The books that would have been launched there will be launched at virtual FantastiCon 15th and 16th August on Twitch TV twitch.tv/FantasticBooksPublishing

Click here for the full launch schedule. http://fantasticon.co.uk/book-launches.html

In summary, five novels and one autobiography will be launched. Interestingly, all five of the novels have strong female protagonists. I’ve read all six books and my mini-reviews are below.

Shadeward: Expiation by Drew Wagar

LAUNCH TIME: 12pm on the 15th August

You can get a copy here: Drew Wagar's final Shadeward instalment 'Shadeward: Expiation'

Colin Who? by Colin Spaull


 

LAUNCH TIME: 2pm on the 15th August

You can get a copy here: Colin Spaull's autobiography 'Colin Who?'

The Reality Exchange by James Vigor


 

LAUNCH TIME: 4pm on the 15th August

You can get a copy here: James Vigor's scifi debut 'The Reality Exchange'

The Cat of Doom by Mark P Henderson


 

LAUNCH TIME: 12pm on the 16th August

You can get a copy here: Mark Henderson's surreallist masterpiece 'The Cat of Doom'

The Five Feathers by Janet Blackwell


 

LAUNCH TIME: 2pm on the 16th August

You can get a copy here: Janet Blackwell's fantasy sequel 'the Five Feathers'

Storm Girl by Linda Nicklin



LAUNCH TIME: 4pm on the 16th August

You can get a copy here: Linda Nicklin's post-apocalyptic novel 'Storm Girl'


Friday, 3 July 2020

An Amazing Competition – but why did some people win and others not?

The Write2Ride creative writing competition began as a small idea and it snowballed into a huge event with its Facebook posts and website taking thousands of hits, generating hundreds of entries.

Most of the entries were short stories. In terms of numbers, poems came in second with non-fiction pieces also well represented. A few dozen in all categories also fell under the sub-category of racing themed.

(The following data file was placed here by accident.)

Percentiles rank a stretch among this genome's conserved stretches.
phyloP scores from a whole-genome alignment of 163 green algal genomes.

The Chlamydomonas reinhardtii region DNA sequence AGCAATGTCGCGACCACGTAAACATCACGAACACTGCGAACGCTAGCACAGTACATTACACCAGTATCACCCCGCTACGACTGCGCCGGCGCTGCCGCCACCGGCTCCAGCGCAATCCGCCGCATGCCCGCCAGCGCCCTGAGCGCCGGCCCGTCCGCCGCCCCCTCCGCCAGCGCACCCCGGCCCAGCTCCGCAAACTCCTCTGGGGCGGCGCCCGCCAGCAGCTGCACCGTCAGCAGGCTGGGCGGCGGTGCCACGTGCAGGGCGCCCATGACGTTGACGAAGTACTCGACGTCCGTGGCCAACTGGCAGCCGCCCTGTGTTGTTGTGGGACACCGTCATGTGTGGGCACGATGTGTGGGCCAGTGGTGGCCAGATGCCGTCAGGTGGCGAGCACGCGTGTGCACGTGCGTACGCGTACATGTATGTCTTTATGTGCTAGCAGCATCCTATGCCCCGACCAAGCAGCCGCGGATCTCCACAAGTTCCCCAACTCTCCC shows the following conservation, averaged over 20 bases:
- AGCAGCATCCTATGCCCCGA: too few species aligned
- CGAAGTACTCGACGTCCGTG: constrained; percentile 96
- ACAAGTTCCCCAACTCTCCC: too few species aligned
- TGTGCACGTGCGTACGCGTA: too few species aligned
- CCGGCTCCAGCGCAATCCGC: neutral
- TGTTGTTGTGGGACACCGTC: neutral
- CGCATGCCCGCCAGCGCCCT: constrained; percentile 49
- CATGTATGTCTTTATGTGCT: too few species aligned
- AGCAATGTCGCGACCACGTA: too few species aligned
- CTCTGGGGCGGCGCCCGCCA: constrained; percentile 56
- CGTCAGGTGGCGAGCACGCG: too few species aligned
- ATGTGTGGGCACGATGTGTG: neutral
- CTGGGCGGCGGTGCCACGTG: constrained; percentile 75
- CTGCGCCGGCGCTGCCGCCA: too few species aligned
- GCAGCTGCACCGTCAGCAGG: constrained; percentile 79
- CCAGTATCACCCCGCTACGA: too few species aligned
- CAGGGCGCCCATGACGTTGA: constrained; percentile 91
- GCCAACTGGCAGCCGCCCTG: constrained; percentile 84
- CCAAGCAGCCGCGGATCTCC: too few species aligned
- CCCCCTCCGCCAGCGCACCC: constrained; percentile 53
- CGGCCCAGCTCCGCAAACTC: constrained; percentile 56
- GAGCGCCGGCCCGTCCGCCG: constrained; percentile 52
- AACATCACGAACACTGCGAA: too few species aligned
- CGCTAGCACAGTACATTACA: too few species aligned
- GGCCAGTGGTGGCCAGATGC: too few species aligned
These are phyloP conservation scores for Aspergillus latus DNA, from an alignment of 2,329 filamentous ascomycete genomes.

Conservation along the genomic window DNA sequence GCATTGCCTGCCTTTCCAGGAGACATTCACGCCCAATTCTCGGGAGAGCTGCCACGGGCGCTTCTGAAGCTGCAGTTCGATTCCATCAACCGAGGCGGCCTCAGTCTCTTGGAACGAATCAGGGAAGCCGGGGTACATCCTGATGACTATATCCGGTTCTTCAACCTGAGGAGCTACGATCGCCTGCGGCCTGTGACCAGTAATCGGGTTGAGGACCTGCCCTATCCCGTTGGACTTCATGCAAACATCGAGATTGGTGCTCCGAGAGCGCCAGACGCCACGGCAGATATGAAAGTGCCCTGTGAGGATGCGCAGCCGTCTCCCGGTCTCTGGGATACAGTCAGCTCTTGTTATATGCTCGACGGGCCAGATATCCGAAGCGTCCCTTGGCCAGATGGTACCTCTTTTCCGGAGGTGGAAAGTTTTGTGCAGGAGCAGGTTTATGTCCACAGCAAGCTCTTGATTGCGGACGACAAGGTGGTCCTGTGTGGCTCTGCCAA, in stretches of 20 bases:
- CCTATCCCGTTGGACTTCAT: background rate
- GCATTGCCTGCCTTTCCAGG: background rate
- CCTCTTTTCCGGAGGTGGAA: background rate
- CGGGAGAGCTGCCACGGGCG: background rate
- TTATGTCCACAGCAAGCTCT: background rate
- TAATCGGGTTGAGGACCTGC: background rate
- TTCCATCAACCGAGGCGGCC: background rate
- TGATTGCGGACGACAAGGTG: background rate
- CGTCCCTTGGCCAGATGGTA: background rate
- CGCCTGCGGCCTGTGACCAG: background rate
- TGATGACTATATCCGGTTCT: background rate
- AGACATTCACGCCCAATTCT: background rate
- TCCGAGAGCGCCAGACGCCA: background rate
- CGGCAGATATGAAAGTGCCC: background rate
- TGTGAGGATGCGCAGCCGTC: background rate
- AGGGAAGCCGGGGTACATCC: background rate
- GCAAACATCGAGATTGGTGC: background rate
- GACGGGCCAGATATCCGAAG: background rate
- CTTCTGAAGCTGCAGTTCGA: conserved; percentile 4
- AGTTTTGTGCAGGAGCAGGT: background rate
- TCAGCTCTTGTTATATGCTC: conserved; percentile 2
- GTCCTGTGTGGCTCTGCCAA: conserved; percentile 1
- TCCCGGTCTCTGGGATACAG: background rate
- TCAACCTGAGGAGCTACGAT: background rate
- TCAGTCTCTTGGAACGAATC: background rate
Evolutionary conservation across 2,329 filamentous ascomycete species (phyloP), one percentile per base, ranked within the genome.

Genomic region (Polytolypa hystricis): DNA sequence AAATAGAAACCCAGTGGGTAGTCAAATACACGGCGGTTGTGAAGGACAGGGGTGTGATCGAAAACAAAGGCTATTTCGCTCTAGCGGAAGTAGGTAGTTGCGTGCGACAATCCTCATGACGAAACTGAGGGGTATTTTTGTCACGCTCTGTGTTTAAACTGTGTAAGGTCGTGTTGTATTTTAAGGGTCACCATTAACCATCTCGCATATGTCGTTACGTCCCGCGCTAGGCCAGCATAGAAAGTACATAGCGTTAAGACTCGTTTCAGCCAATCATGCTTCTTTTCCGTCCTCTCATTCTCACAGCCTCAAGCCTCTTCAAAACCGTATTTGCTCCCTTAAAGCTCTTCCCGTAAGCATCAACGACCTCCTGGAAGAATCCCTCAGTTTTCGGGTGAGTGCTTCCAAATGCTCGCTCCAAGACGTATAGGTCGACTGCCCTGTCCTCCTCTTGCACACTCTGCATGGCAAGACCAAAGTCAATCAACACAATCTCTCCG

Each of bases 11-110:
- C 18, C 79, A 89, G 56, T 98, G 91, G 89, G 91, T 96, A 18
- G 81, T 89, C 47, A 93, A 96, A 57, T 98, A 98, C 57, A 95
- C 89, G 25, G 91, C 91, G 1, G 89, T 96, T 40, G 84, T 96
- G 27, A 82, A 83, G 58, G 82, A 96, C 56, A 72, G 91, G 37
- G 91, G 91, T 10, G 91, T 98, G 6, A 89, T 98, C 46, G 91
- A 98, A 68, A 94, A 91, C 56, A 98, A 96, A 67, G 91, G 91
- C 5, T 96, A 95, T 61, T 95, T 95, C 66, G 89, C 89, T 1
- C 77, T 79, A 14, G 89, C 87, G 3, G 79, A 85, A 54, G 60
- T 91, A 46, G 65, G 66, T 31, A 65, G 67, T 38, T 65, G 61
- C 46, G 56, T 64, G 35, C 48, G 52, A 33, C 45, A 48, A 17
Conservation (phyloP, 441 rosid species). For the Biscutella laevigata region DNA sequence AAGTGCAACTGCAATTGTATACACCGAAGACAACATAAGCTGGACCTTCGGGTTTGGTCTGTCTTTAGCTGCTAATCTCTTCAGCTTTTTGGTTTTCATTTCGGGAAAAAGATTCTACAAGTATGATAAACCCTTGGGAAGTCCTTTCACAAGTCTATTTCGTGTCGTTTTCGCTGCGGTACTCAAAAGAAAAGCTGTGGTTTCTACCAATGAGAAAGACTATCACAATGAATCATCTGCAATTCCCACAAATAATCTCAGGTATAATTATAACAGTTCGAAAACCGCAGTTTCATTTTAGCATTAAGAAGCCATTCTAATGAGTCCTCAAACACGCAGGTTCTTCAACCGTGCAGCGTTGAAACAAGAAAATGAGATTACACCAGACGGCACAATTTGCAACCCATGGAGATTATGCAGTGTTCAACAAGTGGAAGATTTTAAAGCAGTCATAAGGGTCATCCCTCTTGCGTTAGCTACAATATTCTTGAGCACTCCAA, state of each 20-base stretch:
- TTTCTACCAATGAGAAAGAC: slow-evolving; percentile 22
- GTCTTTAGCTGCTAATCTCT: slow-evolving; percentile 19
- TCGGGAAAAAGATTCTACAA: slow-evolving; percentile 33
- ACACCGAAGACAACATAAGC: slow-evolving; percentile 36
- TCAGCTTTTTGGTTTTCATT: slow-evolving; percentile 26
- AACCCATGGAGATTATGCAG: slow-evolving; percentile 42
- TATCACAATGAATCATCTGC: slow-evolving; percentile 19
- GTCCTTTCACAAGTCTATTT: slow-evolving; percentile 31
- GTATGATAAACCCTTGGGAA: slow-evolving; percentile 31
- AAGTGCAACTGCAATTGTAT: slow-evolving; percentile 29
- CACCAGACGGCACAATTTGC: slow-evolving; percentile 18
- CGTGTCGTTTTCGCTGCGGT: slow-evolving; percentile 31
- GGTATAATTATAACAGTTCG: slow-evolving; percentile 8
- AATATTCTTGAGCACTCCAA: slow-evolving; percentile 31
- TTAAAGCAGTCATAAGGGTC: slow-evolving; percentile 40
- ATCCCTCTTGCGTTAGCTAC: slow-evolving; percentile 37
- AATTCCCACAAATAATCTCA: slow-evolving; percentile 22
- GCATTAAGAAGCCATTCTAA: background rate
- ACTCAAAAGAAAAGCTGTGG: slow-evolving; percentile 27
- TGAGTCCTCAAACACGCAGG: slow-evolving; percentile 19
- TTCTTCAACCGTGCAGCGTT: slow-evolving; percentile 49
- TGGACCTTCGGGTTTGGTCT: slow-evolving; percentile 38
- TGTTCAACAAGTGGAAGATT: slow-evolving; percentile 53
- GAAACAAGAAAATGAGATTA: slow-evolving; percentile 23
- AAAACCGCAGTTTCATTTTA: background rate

Entrants’ ages ranged from four to twenty-five. A total of 63 prizes were awarded to 60 winners. Multiple entries were allowed and three people walked away with more than one prize. There was a huge range of prizes many of which were visits and lessons with international stars of dressage, show-jumping, eventing and racing. Click here for the full list of winners and prizes.

So why did the winners win, or more to the point, what stopped the non-winners from taking the prizes?

The judges were Penny Grubb, Danuta Reah and John Fairley. They are all writers. They’ve all judged competitions before. Between them they have a lot of experience. So for those who didn’t win, they provide some pointers on improving your chances for next time:


Read the rules: Don’t lose out because you didn’t read the rules. If the rules tell you to put certain information in a cover email, then make sure that’s where it goes – don’t bury it at the end of your entry. If the rules tell you which formats are permissible, don’t send something different. And if there is a maximum length, don’t go over it.

Was anyone eliminated for not following the rules? The organisers were very lenient. When people didn’t provide the correct information in the correct format, they contacted them and allowed them to resubmit. Be aware that doesn’t happen in most competitions. But the judges weren’t so lenient and yes, a handful of people were eliminated because their entries were 15% or more over the maximum word count.